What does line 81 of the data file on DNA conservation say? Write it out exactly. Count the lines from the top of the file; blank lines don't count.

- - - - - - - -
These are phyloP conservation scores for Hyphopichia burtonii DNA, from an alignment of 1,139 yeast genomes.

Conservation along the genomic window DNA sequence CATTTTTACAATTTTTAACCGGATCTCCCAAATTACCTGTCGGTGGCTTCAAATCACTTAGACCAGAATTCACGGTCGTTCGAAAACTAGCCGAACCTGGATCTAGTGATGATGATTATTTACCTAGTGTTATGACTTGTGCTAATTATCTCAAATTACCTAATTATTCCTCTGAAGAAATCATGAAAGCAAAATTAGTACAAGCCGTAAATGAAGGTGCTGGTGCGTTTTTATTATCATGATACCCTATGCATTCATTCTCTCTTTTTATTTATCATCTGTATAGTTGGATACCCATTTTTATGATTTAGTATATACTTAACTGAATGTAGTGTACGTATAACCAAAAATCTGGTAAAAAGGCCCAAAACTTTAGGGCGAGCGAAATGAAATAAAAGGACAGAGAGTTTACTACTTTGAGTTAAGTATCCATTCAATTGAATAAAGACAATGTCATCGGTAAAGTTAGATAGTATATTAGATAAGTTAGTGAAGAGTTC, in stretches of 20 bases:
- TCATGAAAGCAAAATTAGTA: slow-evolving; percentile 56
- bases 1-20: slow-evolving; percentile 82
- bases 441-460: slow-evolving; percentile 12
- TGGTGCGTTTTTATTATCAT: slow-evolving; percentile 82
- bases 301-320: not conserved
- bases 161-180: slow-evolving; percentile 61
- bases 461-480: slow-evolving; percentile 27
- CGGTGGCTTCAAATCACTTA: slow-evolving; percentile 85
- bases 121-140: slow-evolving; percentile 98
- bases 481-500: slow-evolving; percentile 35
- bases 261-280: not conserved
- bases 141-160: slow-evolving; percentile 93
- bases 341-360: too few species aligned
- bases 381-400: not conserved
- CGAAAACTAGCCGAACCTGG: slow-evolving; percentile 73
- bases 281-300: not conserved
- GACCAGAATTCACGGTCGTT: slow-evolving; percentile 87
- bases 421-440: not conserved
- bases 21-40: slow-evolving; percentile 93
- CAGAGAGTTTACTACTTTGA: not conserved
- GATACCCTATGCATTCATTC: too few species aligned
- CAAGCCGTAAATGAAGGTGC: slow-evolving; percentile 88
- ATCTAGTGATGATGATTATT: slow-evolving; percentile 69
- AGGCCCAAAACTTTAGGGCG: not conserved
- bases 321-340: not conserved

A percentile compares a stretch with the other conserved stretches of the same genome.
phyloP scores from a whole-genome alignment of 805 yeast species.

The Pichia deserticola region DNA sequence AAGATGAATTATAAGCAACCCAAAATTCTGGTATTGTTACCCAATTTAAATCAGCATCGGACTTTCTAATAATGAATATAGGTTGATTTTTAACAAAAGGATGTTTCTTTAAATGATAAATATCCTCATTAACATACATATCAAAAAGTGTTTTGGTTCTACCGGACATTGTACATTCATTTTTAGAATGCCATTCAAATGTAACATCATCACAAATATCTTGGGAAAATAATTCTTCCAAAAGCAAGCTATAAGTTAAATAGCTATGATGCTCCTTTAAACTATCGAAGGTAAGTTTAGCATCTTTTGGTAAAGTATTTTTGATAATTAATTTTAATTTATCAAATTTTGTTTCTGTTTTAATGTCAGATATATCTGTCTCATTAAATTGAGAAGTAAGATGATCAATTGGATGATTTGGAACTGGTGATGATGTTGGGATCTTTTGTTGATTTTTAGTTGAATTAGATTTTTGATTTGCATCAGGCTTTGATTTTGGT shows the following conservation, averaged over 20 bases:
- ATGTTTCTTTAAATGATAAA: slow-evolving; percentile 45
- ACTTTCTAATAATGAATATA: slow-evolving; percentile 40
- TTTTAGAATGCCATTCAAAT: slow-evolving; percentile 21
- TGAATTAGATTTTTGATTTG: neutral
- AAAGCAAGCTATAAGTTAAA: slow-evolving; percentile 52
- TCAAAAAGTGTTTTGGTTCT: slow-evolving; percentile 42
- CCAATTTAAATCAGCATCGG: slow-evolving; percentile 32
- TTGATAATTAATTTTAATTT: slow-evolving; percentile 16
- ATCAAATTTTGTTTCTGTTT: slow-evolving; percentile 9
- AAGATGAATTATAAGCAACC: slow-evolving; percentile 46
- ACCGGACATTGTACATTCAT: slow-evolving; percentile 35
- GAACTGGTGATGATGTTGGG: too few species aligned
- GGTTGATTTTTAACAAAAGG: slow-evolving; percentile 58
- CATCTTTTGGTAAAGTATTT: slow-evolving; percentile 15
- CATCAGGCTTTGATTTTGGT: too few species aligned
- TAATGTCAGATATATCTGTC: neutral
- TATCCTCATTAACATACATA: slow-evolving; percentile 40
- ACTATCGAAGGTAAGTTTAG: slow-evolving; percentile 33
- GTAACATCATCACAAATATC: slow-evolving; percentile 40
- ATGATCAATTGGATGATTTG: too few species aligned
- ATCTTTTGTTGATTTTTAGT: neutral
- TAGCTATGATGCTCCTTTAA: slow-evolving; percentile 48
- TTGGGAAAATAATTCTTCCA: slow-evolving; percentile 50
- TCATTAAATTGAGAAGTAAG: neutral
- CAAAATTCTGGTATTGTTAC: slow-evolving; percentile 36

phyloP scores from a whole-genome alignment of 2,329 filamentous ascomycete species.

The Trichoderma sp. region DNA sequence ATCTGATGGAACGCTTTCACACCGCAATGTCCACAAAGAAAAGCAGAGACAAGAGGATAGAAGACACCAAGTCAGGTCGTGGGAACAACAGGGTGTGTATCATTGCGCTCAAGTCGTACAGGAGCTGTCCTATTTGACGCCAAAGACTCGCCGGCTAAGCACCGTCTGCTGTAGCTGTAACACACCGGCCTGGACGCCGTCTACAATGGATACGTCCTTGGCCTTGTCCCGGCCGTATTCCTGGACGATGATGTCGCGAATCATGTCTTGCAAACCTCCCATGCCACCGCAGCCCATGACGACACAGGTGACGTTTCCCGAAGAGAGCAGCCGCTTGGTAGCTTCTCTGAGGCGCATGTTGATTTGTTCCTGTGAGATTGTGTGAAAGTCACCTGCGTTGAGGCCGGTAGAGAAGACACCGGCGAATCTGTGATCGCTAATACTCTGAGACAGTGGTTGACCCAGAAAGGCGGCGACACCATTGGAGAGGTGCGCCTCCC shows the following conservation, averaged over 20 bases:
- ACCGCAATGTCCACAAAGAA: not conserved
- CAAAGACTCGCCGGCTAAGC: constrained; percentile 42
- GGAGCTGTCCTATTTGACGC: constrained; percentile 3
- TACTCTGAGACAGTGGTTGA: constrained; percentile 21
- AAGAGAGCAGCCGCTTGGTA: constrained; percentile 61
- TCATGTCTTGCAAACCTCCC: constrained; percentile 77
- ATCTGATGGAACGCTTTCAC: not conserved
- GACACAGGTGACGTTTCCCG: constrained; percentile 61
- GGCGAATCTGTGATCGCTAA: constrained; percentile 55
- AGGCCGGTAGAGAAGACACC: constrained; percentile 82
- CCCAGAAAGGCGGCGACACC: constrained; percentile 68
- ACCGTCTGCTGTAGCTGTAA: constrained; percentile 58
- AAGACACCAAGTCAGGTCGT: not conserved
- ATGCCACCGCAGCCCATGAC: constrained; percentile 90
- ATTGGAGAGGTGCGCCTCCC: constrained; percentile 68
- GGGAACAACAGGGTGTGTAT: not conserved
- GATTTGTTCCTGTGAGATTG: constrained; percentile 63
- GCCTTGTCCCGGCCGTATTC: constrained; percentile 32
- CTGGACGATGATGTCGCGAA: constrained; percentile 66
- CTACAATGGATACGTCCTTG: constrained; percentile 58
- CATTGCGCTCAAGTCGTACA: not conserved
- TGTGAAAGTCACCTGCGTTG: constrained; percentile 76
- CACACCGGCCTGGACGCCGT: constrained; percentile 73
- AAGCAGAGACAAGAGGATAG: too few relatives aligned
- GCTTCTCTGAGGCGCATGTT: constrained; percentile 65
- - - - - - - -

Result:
- AAGCAGAGACAAGAGGATAG: too few relatives aligned